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The Architecture Of Happiness

The Architecture of Happiness is a book by Alain de Botton (ISBN 978-0241142486) which discusses the importance of beauty, published by Pantheon Books in 2006. De Botton, inspired by Stendhal's motto "beauty is the promise of happiness," analyzes human surroundings and how human needs and desires manifest their ideals in architecture.

The Architecture of Happiness

The book attracted favourable attention from architects and architectural critics. In the Boston Globe, the architectural critic Robert Campbell declared it the "best introduction to architecture" that he had ever read.[1] There was favorable comment from UK, US and Australian critics.[2] The book featured prominently in the film 500 Days of Summer, where it was the reading matter of choice for the protagonist. In recognition of his services to architecture with the book, the RIBA made Alain de Botton an honorary fellow of the Institute in February 2010.[citation needed]

The architecture and sense of style around us can change affect moods and explain something about ourselves. That's the crux of Alain de Botton's argument in his new book The Architecture of Happiness.

Author and philosopher Alain de Botton has written about big thinkers, big ideas and about some of the giants of literature. In his latest book, he reveals his own ambitions to think large, this time about design and architecture and what he calls an aesthetic revolution. He describes why style, a beautiful house or exquisitely designed teacup, can bring such joy and why a gloomy hotel room can make us question the meaning of life.

CONAN: And it's interesting. One of the first things you address in your book is some suspicions, some doubts about the nature of architecture and its ability to change our world. You question its seriousness and its moral worth.

Mr. DE BOTTON: That's right. I mean I think anyone who really likes art in general, but architecture more specifically, comes up very quickly against some uncomfortable sort of insights and truths. One of the people with one of the nicest houses in all of 20th century Europe was Hermann Goering. He ransacked Europe looking for beautiful pieces of art and furniture and built this really sumptuous house. And it didn't do him much good.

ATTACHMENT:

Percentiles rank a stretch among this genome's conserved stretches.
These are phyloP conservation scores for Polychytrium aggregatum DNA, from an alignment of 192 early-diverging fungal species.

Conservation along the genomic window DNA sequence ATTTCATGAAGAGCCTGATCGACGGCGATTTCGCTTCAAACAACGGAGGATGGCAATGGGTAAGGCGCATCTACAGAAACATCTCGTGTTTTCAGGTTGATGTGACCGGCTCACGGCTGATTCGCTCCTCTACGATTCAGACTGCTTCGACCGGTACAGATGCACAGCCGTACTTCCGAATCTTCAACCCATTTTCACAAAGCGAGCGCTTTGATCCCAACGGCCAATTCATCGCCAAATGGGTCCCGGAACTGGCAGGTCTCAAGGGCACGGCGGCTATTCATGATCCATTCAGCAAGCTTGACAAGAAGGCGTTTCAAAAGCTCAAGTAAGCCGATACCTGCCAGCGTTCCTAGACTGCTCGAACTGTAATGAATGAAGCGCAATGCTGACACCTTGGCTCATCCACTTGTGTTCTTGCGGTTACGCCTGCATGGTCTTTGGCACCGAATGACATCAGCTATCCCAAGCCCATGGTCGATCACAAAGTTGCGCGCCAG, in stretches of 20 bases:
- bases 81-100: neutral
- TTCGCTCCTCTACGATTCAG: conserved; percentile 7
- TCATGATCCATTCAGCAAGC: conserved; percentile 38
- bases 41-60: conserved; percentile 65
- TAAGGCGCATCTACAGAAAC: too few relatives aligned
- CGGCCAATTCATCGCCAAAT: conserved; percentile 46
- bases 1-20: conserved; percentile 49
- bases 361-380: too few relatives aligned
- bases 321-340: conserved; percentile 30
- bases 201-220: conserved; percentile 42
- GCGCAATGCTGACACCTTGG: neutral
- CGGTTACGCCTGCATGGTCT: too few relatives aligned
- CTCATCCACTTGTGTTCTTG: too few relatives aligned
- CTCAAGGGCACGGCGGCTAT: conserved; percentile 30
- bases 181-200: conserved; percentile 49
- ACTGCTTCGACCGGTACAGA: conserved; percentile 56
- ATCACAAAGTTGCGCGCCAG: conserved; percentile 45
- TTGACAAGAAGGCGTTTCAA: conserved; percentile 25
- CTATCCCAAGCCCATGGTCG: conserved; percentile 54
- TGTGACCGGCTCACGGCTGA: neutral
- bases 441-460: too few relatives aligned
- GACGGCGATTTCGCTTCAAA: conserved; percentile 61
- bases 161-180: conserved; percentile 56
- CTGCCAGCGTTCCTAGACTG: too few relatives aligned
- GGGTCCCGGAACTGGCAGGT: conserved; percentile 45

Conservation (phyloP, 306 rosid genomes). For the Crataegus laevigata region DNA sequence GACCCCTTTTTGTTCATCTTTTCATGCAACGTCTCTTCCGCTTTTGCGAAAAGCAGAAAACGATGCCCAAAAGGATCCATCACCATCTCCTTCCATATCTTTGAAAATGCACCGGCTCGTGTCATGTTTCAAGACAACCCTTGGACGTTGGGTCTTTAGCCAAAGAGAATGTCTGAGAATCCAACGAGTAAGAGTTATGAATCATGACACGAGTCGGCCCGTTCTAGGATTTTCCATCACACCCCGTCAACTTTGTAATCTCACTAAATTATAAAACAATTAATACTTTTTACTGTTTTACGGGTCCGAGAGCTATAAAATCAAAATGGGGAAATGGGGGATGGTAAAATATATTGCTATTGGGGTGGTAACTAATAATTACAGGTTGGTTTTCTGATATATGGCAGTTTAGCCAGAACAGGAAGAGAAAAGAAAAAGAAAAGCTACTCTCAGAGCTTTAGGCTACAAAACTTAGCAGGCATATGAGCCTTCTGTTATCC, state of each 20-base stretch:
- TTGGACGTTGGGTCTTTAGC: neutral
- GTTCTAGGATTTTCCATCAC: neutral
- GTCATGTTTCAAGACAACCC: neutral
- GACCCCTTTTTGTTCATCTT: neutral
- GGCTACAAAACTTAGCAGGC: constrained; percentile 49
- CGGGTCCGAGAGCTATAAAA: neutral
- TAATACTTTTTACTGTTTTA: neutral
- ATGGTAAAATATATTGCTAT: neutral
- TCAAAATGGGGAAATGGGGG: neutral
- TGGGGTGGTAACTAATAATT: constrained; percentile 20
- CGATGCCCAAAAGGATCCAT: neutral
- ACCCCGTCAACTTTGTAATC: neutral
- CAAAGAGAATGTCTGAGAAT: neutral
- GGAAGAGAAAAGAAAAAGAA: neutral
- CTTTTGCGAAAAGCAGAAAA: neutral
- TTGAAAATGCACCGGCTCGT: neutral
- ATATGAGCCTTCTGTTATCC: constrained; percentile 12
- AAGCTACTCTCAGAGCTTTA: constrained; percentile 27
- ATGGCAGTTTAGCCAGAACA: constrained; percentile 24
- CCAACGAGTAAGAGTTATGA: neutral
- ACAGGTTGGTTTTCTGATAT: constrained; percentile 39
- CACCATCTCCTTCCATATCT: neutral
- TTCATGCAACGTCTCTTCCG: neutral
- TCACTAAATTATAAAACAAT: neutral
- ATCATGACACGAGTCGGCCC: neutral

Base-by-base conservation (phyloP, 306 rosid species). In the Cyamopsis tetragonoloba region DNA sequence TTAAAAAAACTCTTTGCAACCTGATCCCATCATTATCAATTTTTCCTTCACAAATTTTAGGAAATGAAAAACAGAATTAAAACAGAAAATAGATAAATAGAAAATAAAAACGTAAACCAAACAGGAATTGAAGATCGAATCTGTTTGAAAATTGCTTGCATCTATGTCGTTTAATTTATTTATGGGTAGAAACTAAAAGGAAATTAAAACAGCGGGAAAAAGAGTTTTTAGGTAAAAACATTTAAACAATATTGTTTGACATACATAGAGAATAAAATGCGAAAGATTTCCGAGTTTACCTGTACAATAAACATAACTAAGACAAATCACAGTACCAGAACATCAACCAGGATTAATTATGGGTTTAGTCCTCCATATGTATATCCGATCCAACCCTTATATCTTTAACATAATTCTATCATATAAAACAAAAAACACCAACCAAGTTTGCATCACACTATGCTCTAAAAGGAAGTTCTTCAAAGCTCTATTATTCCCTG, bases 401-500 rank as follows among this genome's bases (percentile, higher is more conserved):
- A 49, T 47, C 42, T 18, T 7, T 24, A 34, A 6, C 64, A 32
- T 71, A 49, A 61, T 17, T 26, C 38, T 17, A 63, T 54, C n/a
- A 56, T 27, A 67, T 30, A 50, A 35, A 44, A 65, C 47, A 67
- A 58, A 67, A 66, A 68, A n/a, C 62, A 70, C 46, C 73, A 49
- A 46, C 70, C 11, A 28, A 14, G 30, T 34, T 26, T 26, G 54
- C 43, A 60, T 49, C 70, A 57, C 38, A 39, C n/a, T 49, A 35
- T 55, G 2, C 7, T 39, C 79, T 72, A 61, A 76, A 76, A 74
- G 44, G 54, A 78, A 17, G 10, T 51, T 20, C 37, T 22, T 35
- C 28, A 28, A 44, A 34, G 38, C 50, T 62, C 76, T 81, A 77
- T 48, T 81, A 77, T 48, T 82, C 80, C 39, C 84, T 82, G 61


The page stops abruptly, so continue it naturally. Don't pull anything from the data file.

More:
I think somewhere at the back of our minds there's an assumption that investing in good art and design and creating a beautiful series of spaces will in some way improve us, will sort of make us better. But the example of Goering's house quickly shows us that I think that works of architecture do have kind of moral messages, you could say, but they're not laws. They're not legally binding. They can't force you to be nice. They can only suggest that you be so.

Mr. DE BOTTON: That's right. Having spent about 15 years of his life studying the glories of Venice, in a moment of kind of depressive lucidity he was forced to acknowledge that many Venetians were not cheered up on a daily basis by their surroundings. That's not to say that architecture doesn't matter. It's just one has to acknowledge some of the hurdles in the way.

Mr. DE BOTTON: Yes, I mean this is something that - you know, the 19th century offered us that lovely word the effete, somebody who cares in a way too much about architecture and beauty. The most famous effete of the 19th century was of course Oscar Wilde, who famously said that the wrong kind of wallpaper could upset him far worse than a death in the family. And there is a way in which a love of architecture can push aside concerns for other things.

CONAN: One of the most interesting passages I thought in your book: We may need to have made an indelible mark on our lives, to have married the wrong person, pursued an unfulfilling career into middle age or lost a loved one before architecture can begin to have any perceptible impact on us. But when we speak of being moved by a building, we allude to a bittersweet feeling of contrast between the noble qualities written into a structure and the sadder, wider reality within which we know them to exist.

And I think the beautiful things are things of the moment. You know, you're passing through a room. You happen to appreciate the way the wooden floorboards are arranged or something. So I think that there's - in a way, people who put their faith in architecture have to remember that it's not a faith akin to, I don't know, trying to restart the world anew or create a revolution or something. It's a modest ambition, a very, very important ambition, but a modest one.

And I think many, especially younger people who are studying architecture, sometimes want to remake the world through architecture. And I think, you know, to some extent you can, but you have to be modest about it as well. Because sometimes, you know, you can be in the most beautiful building in the world, but if you've got a headache that headache will wipe out any advantage that the building might have been able to provide.

PAT (Caller): Hi, I just wanted to talk about some churches, especially one in particular - Our Lady of Victory in Lackawanna, New York, right outside of the city of Buffalo. And, you know, it's kind of all the artwork and just when you walk in it kind of has the spiritual sort of uplifting effect on you, you know, not only the architecture itself but a lot of the artwork inside.